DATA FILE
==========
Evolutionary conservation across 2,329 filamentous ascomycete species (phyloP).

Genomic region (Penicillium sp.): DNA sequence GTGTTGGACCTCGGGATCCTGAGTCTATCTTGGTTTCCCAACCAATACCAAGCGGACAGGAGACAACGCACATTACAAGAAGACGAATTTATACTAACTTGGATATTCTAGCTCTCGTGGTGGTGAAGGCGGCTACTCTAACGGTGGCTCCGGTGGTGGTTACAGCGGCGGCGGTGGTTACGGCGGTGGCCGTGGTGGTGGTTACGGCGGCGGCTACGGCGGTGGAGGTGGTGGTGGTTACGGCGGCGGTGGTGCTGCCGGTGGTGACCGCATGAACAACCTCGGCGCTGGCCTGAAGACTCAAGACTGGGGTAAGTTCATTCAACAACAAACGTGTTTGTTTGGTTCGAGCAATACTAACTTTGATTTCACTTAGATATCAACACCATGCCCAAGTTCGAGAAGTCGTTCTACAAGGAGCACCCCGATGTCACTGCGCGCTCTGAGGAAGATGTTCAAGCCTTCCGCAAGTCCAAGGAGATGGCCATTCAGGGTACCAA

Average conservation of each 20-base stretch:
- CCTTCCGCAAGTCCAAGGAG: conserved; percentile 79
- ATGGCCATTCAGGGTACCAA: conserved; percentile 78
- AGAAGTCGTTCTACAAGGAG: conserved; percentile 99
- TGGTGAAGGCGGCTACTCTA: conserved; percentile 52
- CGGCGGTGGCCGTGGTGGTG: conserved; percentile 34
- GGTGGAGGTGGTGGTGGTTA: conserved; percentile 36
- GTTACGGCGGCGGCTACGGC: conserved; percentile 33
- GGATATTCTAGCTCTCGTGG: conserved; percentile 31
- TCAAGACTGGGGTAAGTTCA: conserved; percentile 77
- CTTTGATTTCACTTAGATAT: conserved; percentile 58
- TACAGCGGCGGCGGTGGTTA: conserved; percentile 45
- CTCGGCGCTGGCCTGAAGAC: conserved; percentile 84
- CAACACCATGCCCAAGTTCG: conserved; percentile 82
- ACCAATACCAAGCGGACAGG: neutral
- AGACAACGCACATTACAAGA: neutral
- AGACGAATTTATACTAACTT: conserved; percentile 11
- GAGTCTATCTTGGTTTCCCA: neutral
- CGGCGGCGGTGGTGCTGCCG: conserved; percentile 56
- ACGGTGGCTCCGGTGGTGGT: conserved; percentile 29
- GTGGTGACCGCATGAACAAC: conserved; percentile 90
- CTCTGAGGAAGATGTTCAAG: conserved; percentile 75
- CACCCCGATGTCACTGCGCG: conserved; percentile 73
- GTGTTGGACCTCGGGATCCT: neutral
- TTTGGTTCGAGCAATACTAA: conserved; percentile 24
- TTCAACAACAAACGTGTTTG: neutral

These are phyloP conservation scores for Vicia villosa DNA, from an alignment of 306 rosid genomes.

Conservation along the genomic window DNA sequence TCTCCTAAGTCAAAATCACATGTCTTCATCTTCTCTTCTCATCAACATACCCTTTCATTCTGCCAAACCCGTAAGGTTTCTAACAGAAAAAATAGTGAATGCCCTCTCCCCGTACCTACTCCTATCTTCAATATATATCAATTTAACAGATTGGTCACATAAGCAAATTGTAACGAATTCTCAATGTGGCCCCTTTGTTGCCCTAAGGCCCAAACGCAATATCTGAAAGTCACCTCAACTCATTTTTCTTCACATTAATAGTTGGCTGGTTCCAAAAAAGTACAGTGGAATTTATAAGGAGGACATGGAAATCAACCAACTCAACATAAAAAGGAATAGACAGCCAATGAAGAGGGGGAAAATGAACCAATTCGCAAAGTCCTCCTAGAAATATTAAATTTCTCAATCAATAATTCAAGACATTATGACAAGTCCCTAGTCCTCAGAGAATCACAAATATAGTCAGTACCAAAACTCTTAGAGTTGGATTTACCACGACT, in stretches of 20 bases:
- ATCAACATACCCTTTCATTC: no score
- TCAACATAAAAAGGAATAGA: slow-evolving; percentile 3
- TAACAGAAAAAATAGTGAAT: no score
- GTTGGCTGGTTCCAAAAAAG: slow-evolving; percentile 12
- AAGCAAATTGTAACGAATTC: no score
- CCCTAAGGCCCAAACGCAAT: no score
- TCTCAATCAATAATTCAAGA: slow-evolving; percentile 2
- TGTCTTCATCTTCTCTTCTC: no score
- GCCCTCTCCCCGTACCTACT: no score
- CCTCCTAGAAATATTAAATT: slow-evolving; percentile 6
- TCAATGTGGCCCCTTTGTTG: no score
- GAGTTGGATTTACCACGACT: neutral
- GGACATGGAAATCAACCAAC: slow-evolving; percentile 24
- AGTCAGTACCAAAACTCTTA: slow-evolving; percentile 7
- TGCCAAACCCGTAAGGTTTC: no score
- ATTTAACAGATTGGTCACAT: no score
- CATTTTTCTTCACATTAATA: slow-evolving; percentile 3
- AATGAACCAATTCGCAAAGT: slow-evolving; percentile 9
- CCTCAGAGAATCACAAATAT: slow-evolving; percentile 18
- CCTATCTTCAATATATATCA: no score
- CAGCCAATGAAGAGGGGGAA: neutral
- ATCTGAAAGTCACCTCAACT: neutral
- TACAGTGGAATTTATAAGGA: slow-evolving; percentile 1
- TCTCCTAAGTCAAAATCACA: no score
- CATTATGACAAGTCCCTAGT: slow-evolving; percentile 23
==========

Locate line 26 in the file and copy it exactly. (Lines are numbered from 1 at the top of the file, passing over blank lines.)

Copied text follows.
- GTGTTGGACCTCGGGATCCT: neutral